For the art loving public one of the main draws of the ACBF must surely be the accessibility of the work. In general things are priced well below what one would consider the accepted norm for the art market. Even works by bigger name artists sit at a price point well below what would be generally expected. Again, a fantastic approach and something for which the event has become known. Whether this was originally the intention of the organisers, or if the participants have, over the years, taken it upon themselves to initiate and perpetuate this approach, I honestly don’t know, but genuinely, often unusually affordable art is now synonymous with the fair. On most levels it’s great. We came away with 5 pieces, including the very first painting in my daughter’s own personal collection, all for a total of £40. Bargain. There was work priced as high as £3000 and as little as a fiver, but for the most part prices I saw rarely crept above £200 and were usually below £100. It gives anyone at all the opportunity to be an art collector.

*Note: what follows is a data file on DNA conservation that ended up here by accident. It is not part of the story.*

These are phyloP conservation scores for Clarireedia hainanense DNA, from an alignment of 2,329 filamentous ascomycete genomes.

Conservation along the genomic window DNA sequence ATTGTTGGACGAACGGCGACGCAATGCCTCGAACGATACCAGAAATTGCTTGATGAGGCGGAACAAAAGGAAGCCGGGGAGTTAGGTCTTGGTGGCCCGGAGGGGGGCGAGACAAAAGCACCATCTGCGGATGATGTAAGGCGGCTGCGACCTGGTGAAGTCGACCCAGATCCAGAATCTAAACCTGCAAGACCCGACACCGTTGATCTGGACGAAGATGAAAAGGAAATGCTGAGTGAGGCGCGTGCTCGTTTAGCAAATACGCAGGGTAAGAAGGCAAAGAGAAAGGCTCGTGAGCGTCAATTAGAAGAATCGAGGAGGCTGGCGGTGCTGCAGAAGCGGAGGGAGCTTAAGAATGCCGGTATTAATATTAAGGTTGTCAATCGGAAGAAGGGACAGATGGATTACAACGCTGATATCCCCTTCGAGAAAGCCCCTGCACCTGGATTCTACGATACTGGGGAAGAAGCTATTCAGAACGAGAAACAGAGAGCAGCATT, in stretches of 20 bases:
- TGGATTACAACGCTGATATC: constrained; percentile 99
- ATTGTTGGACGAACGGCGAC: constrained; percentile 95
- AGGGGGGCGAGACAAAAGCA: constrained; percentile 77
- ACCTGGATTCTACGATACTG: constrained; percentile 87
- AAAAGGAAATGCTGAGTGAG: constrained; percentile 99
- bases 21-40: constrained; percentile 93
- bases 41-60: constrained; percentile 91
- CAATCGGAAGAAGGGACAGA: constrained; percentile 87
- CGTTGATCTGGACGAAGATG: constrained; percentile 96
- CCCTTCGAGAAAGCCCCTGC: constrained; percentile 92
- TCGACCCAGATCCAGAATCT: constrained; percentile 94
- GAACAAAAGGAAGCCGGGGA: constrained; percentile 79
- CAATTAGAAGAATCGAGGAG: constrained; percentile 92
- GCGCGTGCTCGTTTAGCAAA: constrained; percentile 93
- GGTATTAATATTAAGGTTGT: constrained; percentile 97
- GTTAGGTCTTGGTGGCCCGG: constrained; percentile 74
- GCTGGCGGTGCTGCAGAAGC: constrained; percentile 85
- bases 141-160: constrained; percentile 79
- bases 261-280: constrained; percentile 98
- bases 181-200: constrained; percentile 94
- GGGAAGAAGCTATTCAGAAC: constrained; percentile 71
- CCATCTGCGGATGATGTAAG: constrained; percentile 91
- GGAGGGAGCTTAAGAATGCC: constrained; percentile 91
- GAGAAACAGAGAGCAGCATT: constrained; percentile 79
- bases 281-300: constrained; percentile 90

As I say, this is good on most levels, but as you may have guessed I do feel there are certain drawbacks. Needless to say I’m all in favour of affordable art. The way I see it, the difficulty comes when artists whose work is highly collectible offer pieces at a much lower price than they would ordinarily be, particularly in this arena. I understand they do so in good faith and that it is arguably a defining feature of the fair, but inevitably the names and prices end up attracting low level ‘flippers’ – the equivalent to ticket touts – drawn in by the opportunity to make a bit of quick cash out of a big name. They go there to buy at the low price with the express intention of immediately selling on at a heavily inflated price, eBay being the general conduit through which to achieve this (case in point, as I write this 3 or 4 copies of Harland Miller’s Hate’s outa date postcard sized print, released at something like £250, are being offered at £3,700 just a week after the fair). There’s little to be done about this though. It’s first come, first served and those prepared to queue a whole day in advance will get the goodies. It just seems sad that like so many worthy causes, this well meaning approach can be easily undermined and abused by those with less lofty ideals, and that the beneficiaries of a good intention are often those looking to exploit it. Still, this is the basis of a capitalist business – buy at one price, sell higher. There’s little point moaning too much about something that cannot really be controlled. Think of it as unavoidably irksome in an otherwise very fulfilling scenario.